Since their visit to Yellowstone National Park's headquarters this winter and spring, wolves in the Canyon pack have been "model citizens," said Doug Smith, the park's wolf biologist.

The pack of three males and one female caused quite a stir with their trek from Canyon, 32 miles away by car, to the residential confines of Mammoth, Wyo. They were visible next to the road and even killed a cow elk near the park's grade school.

To move the human-habituated wolves away from the small community, Smith shot at them with rubber bullets and cracker shells when they ventured too close. The park even roped off a portion of the hillside just outside Mammoth this spring to keep curious tourists away when the pack's lone female denned to give birth to pups.

It was believed the pack picked the small area between other packs because of the abundance of elk. Once the elk dispersed in spring, the pack moved, too, traveling back to the Hayden Valley near the Grand Canyon of the Yellowstone in the park's interior.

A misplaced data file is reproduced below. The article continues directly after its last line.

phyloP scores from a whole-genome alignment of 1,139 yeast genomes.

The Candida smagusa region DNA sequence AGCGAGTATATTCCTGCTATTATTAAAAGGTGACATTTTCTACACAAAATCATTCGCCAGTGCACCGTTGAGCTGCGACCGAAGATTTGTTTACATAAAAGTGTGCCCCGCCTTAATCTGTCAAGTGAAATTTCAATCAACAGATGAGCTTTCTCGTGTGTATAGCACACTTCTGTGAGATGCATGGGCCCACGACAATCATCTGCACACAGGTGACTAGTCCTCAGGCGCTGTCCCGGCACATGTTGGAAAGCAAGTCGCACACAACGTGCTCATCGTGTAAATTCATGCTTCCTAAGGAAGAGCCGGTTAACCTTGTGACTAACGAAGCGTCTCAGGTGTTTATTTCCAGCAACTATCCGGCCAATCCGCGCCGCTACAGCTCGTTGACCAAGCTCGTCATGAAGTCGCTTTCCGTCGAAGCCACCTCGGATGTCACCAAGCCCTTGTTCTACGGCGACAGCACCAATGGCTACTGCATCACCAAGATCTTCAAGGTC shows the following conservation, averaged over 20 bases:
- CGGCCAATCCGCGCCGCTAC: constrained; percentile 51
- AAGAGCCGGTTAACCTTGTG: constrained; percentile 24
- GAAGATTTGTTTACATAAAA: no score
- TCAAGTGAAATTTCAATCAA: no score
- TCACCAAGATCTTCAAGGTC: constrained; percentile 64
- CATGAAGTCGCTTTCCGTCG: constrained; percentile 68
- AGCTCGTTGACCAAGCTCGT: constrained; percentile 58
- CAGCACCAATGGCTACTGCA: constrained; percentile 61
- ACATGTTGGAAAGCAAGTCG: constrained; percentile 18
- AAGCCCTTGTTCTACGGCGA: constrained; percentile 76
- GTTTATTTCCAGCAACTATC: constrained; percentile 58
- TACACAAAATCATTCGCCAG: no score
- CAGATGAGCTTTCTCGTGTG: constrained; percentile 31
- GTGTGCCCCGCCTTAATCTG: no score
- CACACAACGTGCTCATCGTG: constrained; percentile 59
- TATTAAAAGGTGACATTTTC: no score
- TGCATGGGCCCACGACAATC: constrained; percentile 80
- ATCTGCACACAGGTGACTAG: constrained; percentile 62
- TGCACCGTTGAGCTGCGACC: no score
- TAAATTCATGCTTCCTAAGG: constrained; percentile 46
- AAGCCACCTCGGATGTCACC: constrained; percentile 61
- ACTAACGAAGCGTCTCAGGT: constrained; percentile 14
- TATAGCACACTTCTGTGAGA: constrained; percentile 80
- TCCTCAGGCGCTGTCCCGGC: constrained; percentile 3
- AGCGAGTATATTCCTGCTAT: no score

One report had the pack moving a pup as far as Obsidian Cliff, between Hayden and Mammoth, this spring. But the average litter size in Yellowstone is five to six pups, making wolf researchers wonder whether the other pups died.

Since their adverse conditioning, the wolves have kept a low profile in the Hayden Valley.

"They haven't been on the road once this summer," Smith said. "I think wolves are teachable. The hazing we've done seems to be working."

At the end of 2008, Yellowstone was home to 124 wolves in 12 packs. This spring, those packs have produced 43 pups.

Last year, only eight pups survived in Yellowstone's Northern Range. Blood tests of some of the survivors captured this winter confirmed the presence of distemper, which may have been the cause of the die-off. The hardest-hit pack was probably the Leopold, which had four litters, all of which died.

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